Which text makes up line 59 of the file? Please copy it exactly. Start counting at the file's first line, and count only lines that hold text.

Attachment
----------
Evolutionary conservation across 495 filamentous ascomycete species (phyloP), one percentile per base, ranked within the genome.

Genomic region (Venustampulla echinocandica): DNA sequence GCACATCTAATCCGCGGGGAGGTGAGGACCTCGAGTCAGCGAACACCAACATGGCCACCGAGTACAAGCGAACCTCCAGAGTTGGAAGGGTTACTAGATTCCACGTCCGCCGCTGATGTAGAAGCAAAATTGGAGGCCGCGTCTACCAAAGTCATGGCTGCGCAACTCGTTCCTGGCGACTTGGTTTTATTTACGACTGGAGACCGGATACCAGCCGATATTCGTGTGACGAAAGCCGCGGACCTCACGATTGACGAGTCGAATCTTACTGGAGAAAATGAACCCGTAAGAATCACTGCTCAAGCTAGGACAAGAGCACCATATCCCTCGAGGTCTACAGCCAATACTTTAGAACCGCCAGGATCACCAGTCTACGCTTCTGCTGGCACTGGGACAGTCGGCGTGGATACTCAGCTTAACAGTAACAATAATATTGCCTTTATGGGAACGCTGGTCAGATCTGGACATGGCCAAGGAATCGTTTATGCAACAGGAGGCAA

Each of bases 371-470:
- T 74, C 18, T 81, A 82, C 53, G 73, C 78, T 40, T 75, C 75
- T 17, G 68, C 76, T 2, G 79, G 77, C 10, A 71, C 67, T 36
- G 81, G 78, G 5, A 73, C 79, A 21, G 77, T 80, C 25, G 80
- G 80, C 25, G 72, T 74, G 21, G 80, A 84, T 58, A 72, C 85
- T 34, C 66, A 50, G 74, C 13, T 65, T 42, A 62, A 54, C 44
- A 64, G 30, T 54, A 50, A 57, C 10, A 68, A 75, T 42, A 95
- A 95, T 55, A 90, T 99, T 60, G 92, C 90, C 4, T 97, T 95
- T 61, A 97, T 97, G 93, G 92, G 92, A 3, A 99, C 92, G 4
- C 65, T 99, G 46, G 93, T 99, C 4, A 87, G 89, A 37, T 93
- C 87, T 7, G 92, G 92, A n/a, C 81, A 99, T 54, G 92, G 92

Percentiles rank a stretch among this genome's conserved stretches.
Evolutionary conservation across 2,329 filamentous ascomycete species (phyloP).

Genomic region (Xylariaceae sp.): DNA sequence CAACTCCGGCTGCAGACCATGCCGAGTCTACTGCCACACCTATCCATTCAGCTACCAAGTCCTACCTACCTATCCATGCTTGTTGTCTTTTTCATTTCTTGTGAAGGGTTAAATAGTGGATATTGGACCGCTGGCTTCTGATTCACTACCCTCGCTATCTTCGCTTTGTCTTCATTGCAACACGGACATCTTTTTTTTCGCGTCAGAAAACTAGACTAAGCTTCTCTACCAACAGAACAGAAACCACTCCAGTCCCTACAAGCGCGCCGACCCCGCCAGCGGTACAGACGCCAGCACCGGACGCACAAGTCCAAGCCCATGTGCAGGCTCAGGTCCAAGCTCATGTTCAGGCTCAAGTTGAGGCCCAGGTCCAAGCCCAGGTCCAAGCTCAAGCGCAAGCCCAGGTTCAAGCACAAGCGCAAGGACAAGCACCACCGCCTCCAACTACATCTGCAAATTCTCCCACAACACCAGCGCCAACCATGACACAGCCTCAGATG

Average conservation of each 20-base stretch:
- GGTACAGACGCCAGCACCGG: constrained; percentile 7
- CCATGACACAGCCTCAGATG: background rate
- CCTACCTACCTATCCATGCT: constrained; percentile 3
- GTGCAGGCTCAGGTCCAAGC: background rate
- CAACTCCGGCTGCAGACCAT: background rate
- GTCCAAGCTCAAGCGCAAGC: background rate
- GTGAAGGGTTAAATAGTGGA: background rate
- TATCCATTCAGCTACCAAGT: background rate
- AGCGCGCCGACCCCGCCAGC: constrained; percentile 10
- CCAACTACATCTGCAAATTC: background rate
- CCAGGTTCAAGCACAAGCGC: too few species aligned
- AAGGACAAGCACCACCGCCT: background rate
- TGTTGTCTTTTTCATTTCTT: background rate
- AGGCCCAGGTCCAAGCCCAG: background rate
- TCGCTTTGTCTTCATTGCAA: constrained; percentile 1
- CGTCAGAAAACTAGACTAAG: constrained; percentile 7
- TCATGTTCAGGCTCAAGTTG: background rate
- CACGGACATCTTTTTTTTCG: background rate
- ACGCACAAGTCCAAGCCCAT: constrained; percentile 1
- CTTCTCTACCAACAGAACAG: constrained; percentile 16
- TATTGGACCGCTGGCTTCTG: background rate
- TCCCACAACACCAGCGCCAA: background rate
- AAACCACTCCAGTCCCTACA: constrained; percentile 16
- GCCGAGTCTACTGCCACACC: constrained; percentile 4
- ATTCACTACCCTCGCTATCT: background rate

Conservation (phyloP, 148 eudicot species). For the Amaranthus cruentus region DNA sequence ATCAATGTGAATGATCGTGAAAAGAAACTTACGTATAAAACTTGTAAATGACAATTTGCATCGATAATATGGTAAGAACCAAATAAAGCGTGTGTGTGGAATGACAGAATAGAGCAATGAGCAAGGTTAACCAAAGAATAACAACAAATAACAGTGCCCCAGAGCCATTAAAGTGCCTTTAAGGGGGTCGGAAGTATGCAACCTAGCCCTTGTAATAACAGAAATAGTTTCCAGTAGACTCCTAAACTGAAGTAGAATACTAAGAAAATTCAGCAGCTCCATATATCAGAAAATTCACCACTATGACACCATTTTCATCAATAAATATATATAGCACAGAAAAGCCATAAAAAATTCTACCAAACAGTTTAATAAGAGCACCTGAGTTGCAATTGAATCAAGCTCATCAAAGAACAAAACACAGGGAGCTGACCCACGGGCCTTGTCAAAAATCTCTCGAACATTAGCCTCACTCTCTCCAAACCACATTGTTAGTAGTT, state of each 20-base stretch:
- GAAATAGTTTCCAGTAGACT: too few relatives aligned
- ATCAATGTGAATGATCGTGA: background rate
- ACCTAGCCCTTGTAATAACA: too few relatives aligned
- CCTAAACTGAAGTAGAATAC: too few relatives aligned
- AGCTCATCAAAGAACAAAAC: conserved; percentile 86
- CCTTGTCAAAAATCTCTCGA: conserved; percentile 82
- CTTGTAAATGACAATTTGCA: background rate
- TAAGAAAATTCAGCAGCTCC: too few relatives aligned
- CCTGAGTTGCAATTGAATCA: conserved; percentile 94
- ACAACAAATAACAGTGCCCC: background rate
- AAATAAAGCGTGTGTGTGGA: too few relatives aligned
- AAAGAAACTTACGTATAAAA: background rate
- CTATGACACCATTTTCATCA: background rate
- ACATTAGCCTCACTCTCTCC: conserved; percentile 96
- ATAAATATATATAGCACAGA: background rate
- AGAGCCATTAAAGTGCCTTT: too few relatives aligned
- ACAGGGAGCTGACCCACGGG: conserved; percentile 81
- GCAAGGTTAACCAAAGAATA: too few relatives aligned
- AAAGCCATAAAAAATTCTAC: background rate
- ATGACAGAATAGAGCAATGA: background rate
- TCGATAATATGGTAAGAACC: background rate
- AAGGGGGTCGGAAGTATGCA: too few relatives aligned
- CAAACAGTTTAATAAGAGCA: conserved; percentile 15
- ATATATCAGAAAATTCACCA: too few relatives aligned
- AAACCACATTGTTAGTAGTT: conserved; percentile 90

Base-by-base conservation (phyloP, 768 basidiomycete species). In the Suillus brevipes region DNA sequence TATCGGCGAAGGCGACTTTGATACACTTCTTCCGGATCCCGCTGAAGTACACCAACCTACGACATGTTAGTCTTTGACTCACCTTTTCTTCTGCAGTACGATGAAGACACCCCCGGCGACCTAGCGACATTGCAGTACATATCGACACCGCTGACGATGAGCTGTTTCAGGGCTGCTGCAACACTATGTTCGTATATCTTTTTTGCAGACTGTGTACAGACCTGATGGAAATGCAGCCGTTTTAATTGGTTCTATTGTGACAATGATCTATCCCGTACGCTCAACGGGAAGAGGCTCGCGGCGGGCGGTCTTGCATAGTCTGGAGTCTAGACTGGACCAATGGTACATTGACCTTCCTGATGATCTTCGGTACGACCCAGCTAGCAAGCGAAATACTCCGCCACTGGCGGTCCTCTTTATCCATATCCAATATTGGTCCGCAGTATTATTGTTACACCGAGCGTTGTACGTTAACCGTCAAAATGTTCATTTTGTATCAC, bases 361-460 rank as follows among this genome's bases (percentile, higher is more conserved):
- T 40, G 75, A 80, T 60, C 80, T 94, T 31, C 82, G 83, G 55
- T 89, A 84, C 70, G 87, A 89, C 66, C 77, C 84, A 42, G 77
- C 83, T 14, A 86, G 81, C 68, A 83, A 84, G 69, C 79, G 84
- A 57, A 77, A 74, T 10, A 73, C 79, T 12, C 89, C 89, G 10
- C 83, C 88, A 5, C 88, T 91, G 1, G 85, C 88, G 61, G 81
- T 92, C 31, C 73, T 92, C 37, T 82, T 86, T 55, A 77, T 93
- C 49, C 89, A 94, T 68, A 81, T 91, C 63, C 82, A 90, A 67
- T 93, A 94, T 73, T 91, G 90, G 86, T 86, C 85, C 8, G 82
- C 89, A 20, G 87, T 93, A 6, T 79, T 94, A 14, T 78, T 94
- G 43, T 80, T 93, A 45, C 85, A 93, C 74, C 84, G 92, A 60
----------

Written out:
- AGAGCCATTAAAGTGCCTTT: too few relatives aligned